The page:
Motorola Q 9h smartphone
Will this smartphone eat BlackBerries for breakfast..?
Review On first viewing, the Moto Q 9h is reminiscent of a calculator; despite going for a BlackBerry-style layout, its square features haven't quite captured the improved look of those devices, and pulling it out of your pocket could see colleagues and co-workers stifling a few laughs.
Motorola Moto Q 9h: icon shortcut keys allow quick access to applications
The big question is, does what it's packing inside make up for the lack of exterior elegance? Well, under its wide but thin hood is a 325MHz processor, 256MB of Flash ROM, and 96MB of RAM. That slightly outpaces the BlackBerry 8800's 312MHz processor and keeps Windows 6.0's loading wheel off your screens for all but the most taxing tasks.
Shame that at 6.6cm wide and 11.5cm long it still really does look like a calculator. At least it uses that space to good effect. The 320 x 240 screen is big enough to make you think it should have touch screen capabilities, and if you've just been using this kind of phone it'll take you a while to stop prodding it with your finger.
But it's the keyboard that benefits the most. Icon shortcut keys allow you to quickly access music, camera, phonebook, calendar, messages, and the web browser. Those additional keys below the qwerty keyboard, and the placing of the number keys as functions off other letters, means the layout does take some getting used to. For instance, the first time you go to unlock the device with the star symbol it takes a keen eye to spot the blue '*' function sitting on top of the 'Z' key.
However, as the keyboard becomes more familiar you can start to improve the speed of your typing, especially in conjunction with the predictive text. The keypad even lights up to make it easy to use in the dark. Programs displayed on the screen also benefit from an automatic adjustment that boosts the brightness depending on the quality of light at your location. As well as the function quick keys, the last 10 programs are also displayed at the top of the 'Home' screen for easy access. A four-way wheel with a selection button at its centre, coupled with 'Home' and 'Back' keys, make for general ease of navigation.
The HP48 was probably the finest calculator ever made. http://en.wikipedia.org/wiki/HP-48. An HP48-based phone has some appeal.
With built in RPL the phone would be programmable and be able to provide interesting UI and add-on software features. RPL already has rudimentary database capabilities - enough to store address books, PIM stuff etc.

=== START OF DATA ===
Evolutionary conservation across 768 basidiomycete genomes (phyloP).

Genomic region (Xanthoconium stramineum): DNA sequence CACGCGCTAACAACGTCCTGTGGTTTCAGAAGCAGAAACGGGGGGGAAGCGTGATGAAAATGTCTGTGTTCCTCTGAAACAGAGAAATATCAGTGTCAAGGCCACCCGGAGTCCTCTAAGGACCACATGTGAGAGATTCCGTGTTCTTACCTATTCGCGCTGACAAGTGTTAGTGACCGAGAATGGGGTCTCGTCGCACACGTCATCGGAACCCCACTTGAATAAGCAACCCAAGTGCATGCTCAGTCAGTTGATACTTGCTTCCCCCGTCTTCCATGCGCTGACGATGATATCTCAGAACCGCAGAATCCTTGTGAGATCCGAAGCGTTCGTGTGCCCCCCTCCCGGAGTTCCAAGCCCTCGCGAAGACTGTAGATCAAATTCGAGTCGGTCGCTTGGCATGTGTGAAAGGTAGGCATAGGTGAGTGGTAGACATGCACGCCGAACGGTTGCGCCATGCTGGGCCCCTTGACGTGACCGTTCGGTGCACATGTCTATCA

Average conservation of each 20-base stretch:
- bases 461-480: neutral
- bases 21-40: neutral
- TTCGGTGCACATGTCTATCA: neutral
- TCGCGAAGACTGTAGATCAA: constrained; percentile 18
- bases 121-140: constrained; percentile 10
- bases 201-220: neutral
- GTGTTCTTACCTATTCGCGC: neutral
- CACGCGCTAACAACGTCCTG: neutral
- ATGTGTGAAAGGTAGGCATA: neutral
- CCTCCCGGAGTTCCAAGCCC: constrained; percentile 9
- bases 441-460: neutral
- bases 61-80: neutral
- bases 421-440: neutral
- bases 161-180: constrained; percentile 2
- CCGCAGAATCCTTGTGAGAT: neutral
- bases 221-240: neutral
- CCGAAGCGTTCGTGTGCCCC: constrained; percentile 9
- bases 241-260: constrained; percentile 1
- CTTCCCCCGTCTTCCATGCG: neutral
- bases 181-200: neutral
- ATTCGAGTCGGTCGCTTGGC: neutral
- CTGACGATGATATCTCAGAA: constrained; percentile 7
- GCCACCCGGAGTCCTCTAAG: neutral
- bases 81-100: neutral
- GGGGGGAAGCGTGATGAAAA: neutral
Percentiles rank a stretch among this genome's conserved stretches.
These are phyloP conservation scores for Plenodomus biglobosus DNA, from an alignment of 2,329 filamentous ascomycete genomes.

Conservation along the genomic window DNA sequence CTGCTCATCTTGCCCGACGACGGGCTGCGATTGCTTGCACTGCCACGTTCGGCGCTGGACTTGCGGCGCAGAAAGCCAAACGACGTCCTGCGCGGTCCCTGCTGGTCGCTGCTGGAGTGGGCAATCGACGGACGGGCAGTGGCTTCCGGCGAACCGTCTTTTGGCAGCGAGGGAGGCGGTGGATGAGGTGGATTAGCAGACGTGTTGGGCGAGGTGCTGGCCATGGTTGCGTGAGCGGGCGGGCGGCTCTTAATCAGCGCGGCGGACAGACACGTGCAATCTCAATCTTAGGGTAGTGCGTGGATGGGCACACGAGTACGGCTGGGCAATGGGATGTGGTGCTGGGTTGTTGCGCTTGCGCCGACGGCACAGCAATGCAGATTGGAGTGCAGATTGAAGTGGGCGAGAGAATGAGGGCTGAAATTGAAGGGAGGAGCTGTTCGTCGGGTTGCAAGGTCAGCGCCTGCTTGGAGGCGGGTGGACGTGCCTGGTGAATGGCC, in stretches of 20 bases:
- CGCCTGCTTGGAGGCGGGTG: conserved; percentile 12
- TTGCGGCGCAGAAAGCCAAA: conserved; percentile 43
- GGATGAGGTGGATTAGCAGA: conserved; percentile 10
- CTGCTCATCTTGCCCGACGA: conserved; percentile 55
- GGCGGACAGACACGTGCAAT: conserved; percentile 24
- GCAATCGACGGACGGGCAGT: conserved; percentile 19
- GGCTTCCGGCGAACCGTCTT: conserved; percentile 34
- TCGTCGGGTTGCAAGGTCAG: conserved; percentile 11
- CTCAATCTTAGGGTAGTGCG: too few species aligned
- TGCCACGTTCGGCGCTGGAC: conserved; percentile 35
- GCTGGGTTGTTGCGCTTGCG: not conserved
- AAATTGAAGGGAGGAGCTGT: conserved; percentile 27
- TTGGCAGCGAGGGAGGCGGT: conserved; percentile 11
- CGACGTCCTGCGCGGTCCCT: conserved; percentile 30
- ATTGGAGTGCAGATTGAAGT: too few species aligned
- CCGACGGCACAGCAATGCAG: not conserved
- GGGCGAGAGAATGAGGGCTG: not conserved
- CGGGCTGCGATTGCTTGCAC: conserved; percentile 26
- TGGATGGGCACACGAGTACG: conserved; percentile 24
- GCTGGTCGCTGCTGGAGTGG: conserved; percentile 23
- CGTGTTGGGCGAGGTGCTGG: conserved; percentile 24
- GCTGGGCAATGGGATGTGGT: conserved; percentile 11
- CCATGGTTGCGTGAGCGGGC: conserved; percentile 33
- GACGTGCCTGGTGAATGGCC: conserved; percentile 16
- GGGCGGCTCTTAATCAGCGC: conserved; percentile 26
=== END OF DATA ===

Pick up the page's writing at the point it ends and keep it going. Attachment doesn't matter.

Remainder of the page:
Operating the phone in RPN would have a huge coolness factor.
5551234 DIAL <ENTER>, but of course you could make this rather boring by setting up suitable soft keys.
What is this cal-cu-la-tor you mention? And why would anyone in a modern office environment laugh about how much the new Q looks like one? Do they have these cal-cu-la-tors?
Reminds me of trying to teach my programming students what a teletype machine is/was ... "It's like a network-connected typewriter" ... um ... "It's like a really noisy keyboard that spits paper out of its head" ... um ... "Y'know ... paper ... like what you use in a copy machine" ... um ...
More Q9 hands-on notes...
Brett - I've been using a Q9H for a few days - less time than the reviewer above, and far short of the month that's needed to draw decent conclusions. But this might help:
My first impressions are very positive: this is a much better phone than the original Q. The differences are minor, but they're important and they really add up.Similar to the improvements Sony Ericsson made from the P800 to the P900).
If you use the device on an HSDPA network you really don't miss Wi-Fi - it's very fast indeed. (Which is a substantial saving - my monthly 1GB plan costs me less than an hour of using Wi-Fi on a train). You only need Wi-Fi when a) you're roaming in Europe or b) really want to use SIP calling.
The keyboard is also much better, I can type a lot faster on this than any other similar 'Berry clone.
"Finally the battery life mystery needs to be verified"
Always-on push email murders the battery (as does leaving Opera open), but fetching every 10 minutes is fine. Agree with you on the scroll wheel...
My unit doesn't come with Documents To Go, but I'm told by Motorola that all UK models will.
A clean-up rather than a clean start
Well, being an owner of the previous Q version (on Sprint CDMA) this looks like a great attempt at Moto to clean up the Q and address some of the issues that plagued the first generation.
The bright point: Opera. I wonder if this is a European-only enhancement - it seems odd that MS would allow a vendor like Moto to include a competitor's product instead of the "integrated" browser. Great news if this is universal!
The bad points: WiFi (mentioned), the micro-USB connector (what was Moto THINKING?), killing apps the hard way each time (hey, an Exit selection in the app menu would be OK...), the missing GPS integration is a problem (the older Q had this, although not accessible from the phone API - it needs to go through Sprint for operation). The continued use of the cruciform cursor control and elimination of the scroll wheel (one of the best features of a Blackberry) is also a poor choice by Moto - but I guess most folks are used to iPods now...
Finally the battery life mystery needs to be verified - especially when SMPT mail (rather than Exchange push) is active with rapid (15 minute) updates. How the battery performs under poor reception conditions (more prevalent here in the rural US than Europe) would be a good indicator as to whether the high-power polling is time out when reception becomes poor - the one issue that consistently kills my Q early.
All in all it looks nice, but, really now, I for one could live with another couple of millimeters in thickness and more battery and functionality.
For now I'm keeping my gen 1 Q and waiting for a generic alternative to the iPhone...